Help keep dogs out of shelters IV: Finding a high-quality dog breeder

Help keep dogs out of shelters IV: Finding a high-quality dog breeder
A purebred Samoyed 10 week old puppy.


By reading parts I through III of this series, you have learned what puppymills and backyard breeders are and how to recognize when a dog seller is one of these type of enterprises and NOT a high quality dog breeder.

Now,  you will learn how to find a high quality pure bred dog breeder.

How to find a high-quality breeder of purebred dogs:

Research websites to find legitimate dog breeders

One of the best ways to find a high-quality breeder is to research online. Most legitimate breeders will have a website that should reflect the good practices that I indicate below.

What about Word of Mouth?

But there are also many legitimate breeders that don’t have a website and rely solely on word of mouth. A word-of-mouth source can be good if you have complete confidence in them, such as your trusted veterinarian or grooming professional.

What about kennel clubs?

You can look for breeders listed under a reputable regional kennel club. But often kennel clubs are not credible (!!), and do not impose any criteria for the breeder to qualify to register their dogs with that kennel club. For these latter type kennels, anyone can register any dog! So this means puppy mills and backyard breeders can register their puppies with these non-credible kennel clubs.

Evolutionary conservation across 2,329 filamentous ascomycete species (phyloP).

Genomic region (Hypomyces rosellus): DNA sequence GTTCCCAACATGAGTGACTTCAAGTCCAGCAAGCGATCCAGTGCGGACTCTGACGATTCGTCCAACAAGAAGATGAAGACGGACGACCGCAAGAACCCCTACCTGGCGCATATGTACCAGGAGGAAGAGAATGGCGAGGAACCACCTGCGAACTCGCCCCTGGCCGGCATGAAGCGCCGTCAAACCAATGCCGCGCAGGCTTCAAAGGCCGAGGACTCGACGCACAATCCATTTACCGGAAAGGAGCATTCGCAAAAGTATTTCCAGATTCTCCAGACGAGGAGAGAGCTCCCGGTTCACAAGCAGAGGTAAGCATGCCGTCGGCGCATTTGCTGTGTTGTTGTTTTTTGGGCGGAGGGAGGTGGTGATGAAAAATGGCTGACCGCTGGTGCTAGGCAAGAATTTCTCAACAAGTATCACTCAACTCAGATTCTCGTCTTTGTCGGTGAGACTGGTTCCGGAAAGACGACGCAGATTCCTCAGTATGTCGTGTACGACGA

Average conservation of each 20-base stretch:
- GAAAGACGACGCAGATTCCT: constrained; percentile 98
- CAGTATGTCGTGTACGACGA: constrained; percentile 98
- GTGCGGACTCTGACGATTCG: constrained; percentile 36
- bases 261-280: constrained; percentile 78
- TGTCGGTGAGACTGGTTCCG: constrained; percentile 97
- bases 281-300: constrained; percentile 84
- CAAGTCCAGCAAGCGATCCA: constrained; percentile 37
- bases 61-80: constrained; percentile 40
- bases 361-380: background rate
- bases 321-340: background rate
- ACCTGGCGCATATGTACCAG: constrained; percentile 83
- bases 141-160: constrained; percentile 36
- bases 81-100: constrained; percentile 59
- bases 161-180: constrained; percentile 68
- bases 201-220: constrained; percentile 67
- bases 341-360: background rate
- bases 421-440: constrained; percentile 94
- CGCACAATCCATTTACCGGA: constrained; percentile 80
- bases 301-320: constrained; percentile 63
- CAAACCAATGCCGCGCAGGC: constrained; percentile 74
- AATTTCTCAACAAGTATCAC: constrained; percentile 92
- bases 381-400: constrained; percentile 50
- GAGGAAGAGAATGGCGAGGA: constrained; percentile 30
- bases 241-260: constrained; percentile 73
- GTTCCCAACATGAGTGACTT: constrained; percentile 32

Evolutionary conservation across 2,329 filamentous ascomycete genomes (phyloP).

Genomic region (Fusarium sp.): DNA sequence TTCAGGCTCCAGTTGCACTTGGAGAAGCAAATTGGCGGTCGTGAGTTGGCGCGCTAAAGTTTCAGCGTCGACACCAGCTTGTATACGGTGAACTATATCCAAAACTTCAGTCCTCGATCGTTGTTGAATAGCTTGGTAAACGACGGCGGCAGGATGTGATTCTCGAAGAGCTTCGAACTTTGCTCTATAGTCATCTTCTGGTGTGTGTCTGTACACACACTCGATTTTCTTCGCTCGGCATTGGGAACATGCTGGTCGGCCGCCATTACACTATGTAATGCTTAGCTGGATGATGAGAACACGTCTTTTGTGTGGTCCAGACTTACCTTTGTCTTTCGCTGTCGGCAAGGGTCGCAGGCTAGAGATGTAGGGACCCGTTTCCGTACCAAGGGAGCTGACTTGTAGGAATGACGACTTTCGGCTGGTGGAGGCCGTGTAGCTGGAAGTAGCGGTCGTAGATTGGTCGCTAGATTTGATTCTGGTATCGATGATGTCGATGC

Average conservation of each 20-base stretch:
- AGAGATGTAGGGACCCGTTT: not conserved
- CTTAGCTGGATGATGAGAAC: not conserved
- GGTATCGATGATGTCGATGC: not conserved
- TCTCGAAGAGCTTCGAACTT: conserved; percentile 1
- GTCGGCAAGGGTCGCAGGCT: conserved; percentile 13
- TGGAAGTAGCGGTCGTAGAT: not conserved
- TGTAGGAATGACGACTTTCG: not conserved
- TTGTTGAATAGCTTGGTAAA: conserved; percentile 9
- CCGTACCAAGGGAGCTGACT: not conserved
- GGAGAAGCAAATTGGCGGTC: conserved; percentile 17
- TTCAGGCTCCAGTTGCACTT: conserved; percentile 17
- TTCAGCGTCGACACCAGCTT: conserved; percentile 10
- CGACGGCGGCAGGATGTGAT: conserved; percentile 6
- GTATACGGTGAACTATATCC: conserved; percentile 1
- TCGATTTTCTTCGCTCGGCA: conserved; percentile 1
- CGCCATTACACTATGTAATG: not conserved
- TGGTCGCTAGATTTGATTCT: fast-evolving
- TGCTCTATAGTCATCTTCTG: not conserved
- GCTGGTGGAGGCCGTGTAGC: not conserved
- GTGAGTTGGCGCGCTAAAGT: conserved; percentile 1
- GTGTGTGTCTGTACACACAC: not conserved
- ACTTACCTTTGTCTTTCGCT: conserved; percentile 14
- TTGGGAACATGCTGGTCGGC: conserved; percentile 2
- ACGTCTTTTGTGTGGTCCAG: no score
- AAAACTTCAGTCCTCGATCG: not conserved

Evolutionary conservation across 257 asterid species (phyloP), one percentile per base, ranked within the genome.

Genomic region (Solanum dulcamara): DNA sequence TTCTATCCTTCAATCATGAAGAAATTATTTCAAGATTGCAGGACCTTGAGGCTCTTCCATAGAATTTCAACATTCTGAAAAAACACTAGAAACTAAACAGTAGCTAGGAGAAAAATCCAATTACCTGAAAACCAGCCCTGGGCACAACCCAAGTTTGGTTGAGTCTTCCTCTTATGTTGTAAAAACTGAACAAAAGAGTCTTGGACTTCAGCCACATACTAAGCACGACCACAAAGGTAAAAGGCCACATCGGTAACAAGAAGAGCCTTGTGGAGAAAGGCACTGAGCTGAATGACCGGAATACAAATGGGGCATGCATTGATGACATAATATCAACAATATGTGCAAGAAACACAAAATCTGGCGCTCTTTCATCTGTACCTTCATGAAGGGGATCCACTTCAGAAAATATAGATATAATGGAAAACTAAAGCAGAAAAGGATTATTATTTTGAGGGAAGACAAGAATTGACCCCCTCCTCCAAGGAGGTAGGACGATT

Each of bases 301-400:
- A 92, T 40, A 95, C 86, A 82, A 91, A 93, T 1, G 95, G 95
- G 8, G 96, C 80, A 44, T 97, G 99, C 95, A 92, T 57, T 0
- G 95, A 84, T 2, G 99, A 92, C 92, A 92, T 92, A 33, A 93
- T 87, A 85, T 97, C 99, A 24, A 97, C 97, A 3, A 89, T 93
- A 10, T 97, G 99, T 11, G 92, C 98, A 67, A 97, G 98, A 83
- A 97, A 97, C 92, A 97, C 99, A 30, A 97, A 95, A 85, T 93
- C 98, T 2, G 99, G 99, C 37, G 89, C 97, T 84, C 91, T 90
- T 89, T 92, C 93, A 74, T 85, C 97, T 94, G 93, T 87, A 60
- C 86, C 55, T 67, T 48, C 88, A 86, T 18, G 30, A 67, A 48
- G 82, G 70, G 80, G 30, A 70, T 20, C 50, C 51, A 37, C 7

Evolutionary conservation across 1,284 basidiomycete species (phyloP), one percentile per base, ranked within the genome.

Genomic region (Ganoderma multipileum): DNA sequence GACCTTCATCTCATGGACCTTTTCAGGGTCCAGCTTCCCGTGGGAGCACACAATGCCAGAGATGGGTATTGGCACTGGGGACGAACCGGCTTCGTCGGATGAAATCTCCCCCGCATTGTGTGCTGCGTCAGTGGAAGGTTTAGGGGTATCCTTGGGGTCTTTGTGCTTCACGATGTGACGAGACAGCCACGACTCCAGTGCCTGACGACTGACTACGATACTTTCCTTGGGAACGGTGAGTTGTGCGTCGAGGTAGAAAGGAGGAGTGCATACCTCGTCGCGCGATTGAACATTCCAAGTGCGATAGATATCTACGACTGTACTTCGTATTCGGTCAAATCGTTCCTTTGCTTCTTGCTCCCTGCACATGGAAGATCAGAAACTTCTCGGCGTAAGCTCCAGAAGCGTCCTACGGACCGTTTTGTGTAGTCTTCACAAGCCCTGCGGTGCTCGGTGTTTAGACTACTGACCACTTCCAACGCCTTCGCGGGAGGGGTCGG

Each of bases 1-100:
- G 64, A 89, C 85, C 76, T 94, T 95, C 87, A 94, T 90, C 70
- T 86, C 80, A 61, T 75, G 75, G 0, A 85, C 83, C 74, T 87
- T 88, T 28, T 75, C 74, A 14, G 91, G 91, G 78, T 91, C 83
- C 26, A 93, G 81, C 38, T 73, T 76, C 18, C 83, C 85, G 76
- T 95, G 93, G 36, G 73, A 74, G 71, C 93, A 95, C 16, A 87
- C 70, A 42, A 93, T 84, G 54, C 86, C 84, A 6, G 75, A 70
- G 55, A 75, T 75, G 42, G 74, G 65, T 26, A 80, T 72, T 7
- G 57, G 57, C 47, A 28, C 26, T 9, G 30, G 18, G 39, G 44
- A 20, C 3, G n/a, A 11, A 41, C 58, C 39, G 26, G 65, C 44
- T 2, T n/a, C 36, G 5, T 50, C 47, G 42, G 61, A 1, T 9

So it’s best to research the given kennel club to find out what criteria breeders must meet for dog registration. If the kennel club says there are none, or you discern they have superficial rules, then do not look into their breeders. Such kennel clubs most likely have puppy mills and backyard breeders listed in their directories.

If you live in the United States, please note that The American Kennel Club is not known as a reputable club. This is because it appears that anyone can register their dogs with this club, not just legitimate professional breeders. So I would not recommend contacting them. It is my understanding that the United States lacks any reputable kennel club.


  1. In Canada, the Canadian Kennel Club has some standards for breeders to meet in order to register their dogs. But you still must check that the breeder you are considering follows all of the good practices listed below to confirm that they qualify as a purebred breeder and are not a puppy mill or backyard breeder.
  2. My research indicates that The Kennel Club UK is reputable and has very strict rules for breeders to register their dogs. I highly recommend that you look for a breeder registered with this club if you live in the UK. Notwithstanding, you still need to check that the breeder displays all of the signs of a high-quality breeder listed below. (Please note that this kennel club only has a Facebook Page and does not have an actual website. So do not go to any URL websites that look similar to this kennel’s identity — these websites are likely suspicious directories. You can also copy their official Facebook address to your browser if the above UK Kennel club link doesn't work from this News Letter platform... )